Don’t wait until spring has actually sprung to get ready for the change of seasons. As milder weather approaches and you await the return to outdoor living, there’s more to do around your home—both indoors and out—than just spring cleaning. Here are 12 tasks to tackle now to make springtime safer, easier, and more enjoyable.
Clean Rain Gutters
Wind, animals, and gravity bring sticks, leaves, and other organic matter into your rain gutters, and chances are yours have accumulated their share of detritus over the winter. That’s bad news for your home: When downspouts are clogged, rainwater can spill out of your gutters and around the perimeter of your house, putting it at risk for leaks and flooding. Get ready for spring showers by removing the mess from your gutters to ensure that the water will flow freely.
To maintain optimal air quality in your home, it’s a good idea to replace your HVAC system’s air filter seasonally as well as the filter in your kitchen range hood. While you’re at it, consider changing the filters in your water purification system. Depending on your water, you might not need to change these as often as your HVAC filters, but it’s not a bad idea to check them now. So, go ahead and welcome spring with new filters all around to keep your home clean and fresh, and your appliances in good working order.
As snow melts away from your home’s foundation, it’s a good time to check any vents along the foundation or in the attic. Look for missing or damaged screens, debris, signs of insect or rodent infestation, or other issues, and correct them before they have a chance to become bigger problems later in the season.
Service the Lawn Mower
Get your lawn mower ready for the season with a tune-up. If you didn’t do it in the fall, now’s the time to drain and replace oil, sharpen the blades, remove caked-on grass and mud, and lubricate moving parts.
Prep the Gas Grill
After a long winter spent cooped up indoors, you’re probably eager for a sunny day and a burger hot off the grill. Get your outdoor cooking station ready for spring by scraping away any rust spots that developed over the winter, cleaning the grill inside and out, and checking the fuel tank hose for damage.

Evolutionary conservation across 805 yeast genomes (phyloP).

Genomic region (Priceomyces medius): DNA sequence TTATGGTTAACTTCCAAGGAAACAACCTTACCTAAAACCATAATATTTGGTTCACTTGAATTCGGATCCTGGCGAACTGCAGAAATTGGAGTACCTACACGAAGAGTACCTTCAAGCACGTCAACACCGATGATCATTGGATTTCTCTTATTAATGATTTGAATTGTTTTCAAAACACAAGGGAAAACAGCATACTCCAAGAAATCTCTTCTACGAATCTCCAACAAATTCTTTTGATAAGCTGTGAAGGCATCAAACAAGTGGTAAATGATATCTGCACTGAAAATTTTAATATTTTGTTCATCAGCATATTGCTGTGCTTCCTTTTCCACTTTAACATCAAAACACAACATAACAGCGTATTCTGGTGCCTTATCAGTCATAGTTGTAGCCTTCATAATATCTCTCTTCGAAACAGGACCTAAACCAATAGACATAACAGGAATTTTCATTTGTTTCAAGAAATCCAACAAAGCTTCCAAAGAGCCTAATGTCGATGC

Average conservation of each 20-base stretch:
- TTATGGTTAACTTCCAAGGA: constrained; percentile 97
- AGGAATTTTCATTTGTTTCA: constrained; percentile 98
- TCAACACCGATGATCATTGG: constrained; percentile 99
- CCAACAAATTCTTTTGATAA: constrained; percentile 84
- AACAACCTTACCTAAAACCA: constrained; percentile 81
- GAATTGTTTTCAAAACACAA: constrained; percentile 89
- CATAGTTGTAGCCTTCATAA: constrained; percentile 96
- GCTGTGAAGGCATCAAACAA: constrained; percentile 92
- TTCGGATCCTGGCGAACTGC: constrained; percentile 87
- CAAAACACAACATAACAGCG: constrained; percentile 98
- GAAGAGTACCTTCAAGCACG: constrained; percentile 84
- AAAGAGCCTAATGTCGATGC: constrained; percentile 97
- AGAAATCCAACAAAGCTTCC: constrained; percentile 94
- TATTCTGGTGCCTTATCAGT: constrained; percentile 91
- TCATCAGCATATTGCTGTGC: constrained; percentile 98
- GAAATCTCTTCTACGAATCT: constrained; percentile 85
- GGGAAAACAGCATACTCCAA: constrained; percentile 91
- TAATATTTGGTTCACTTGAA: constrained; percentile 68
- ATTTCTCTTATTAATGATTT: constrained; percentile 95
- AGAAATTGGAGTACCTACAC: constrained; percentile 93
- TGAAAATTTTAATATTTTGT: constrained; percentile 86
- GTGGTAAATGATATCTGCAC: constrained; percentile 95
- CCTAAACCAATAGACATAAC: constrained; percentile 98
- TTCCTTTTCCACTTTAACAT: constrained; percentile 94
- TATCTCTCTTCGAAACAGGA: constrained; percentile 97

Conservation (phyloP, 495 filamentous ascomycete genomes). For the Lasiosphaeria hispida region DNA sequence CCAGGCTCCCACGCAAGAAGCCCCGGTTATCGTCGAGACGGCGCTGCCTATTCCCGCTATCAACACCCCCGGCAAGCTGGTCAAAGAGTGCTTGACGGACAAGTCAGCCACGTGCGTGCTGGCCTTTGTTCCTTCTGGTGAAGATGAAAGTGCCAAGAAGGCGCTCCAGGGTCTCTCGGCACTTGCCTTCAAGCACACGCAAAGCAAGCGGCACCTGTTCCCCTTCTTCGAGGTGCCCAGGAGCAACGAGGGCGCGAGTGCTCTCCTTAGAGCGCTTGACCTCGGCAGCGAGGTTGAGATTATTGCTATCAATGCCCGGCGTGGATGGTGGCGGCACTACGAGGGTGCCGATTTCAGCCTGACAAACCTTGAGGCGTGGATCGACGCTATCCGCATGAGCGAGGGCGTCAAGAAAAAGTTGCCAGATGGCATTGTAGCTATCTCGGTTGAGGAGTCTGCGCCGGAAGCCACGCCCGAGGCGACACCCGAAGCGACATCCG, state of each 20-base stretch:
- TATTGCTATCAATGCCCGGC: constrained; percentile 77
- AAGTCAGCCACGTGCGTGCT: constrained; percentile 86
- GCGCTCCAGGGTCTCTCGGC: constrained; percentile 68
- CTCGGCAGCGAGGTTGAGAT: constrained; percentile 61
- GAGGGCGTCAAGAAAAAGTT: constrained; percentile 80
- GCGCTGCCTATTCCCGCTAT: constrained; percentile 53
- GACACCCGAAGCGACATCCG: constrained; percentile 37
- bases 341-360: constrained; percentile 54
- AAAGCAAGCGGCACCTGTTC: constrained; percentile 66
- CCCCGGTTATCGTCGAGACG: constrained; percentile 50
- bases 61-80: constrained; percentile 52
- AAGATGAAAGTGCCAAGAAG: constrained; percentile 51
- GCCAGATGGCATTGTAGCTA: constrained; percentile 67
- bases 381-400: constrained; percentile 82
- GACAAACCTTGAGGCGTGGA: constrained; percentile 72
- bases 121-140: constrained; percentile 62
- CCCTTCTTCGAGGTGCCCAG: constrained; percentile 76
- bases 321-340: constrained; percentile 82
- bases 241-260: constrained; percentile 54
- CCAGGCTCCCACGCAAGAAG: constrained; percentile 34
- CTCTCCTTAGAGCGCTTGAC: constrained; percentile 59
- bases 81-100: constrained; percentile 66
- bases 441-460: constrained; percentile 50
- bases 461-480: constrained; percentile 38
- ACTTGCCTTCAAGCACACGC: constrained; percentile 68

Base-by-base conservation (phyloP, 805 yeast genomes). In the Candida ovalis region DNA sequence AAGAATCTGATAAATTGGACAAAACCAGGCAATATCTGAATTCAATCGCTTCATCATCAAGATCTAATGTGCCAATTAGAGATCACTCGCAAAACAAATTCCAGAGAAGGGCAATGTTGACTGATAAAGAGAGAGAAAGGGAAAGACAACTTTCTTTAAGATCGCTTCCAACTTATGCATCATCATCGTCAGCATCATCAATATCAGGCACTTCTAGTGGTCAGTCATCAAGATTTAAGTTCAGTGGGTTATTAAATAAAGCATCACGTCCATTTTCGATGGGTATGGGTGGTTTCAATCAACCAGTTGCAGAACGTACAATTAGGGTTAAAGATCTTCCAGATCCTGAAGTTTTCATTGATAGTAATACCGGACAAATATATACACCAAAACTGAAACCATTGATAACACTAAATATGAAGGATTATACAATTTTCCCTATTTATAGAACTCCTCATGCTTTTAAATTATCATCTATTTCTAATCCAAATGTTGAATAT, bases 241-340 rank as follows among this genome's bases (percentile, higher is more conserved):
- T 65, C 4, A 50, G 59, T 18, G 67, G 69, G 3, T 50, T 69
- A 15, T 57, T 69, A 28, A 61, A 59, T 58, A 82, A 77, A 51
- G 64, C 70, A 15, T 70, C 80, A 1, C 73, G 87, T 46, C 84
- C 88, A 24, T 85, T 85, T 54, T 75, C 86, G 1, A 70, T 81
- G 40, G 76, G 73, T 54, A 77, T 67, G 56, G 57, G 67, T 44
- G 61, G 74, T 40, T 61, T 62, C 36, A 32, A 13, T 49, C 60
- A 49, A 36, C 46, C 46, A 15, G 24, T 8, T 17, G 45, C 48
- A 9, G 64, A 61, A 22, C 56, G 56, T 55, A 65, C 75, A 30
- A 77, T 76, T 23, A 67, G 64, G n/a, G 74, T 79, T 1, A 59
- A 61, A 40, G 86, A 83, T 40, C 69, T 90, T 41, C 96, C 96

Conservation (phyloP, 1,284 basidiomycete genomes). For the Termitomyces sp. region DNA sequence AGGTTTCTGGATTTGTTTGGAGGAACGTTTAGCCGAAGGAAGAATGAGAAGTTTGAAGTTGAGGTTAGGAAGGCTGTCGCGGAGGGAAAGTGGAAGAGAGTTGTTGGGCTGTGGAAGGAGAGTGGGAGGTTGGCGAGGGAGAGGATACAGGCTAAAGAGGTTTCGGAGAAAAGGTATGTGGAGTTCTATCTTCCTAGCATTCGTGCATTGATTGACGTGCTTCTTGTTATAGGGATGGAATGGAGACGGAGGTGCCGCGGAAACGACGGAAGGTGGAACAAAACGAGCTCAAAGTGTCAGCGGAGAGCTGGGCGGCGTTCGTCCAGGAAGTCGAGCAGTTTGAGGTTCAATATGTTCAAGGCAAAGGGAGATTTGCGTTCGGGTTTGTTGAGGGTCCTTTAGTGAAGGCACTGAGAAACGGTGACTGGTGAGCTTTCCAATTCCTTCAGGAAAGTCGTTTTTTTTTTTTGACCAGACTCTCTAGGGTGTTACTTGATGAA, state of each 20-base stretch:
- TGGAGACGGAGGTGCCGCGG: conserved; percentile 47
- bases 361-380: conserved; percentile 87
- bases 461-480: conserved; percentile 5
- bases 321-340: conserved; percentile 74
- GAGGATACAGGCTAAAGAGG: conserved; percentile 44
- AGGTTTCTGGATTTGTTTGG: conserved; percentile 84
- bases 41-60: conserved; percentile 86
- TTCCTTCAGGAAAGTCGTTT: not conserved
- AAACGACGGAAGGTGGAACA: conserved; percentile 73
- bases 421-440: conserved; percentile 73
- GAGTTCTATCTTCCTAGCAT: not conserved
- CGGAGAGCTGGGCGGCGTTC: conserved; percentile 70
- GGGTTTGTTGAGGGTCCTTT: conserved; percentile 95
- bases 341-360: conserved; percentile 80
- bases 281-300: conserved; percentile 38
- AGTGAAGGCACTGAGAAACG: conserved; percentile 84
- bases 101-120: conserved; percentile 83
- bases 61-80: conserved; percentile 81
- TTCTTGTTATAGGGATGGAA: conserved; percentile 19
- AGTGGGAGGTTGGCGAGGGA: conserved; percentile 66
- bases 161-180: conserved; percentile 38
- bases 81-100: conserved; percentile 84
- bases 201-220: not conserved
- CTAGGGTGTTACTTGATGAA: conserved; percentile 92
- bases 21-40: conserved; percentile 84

Clean Backyard Furniture
As the weather warms up, outdoor entertaining may be just around the corner. Prepare for warmer days ahead by thoroughly hosing down all backyard furniture—chairs, tables, and lounge chairs—wiping away cobwebs, and bringing outdoor chair cushions out of winter storage.
Pamper the Lawn
Once the danger of frost has passed and your grass starts to come out of winter dormancy, it’s time to jump-start your spring lawn-care routine. Address winter damage to your turf by seeding bare patches—although if you do reseed at this time of year, you should avoid spring applications of chemical weed or crabgrass treatments, which can harm new grass. Then get a head start on weed prevention by manually removing broadleaf weeds before they have a chance to multiply. For cool-season grasses, spread a light application of fertilizer in early spring; for warm-season grasses, fertilization can wait until late spring or early summer.
Groom Shrubs and Trees
Winter storms can be hard on your landscaping, resulting in broken tree limbs, ragged shrubs, and a garden full of organic debris. Get your yard ready for spring by removing broken or damaged branches, pruning summer-blooming trees and shrubs like butterfly bush and crepe myrtle, and raking up fallen leaves.
Check the Roof
Take advantage of the sun’s return to check your roof for cracked or missing shingles or tiles, and examine flashing around vents and the chimney for damage. While you’re at it, have the chimney cleaned and inspected by a professional.
Spring is the ideal time to plant summer-blooming flowers, which include beauties like dahlias and gladioli. Go ahead and get them into the ground as soon as the danger of frost has passed.
Winter storms and rain can leave your windows streaked and dirty. Improve your view of mellower weather and let more sun into the house by cleaning windows, both inside and out.
Let the change of season be your reminder to test all smoke alarms and carbon monoxide detectors for proper functioning. Change batteries if necessary. Alarms can malfunction as they age, so if yours are older than seven years, consider replacing them.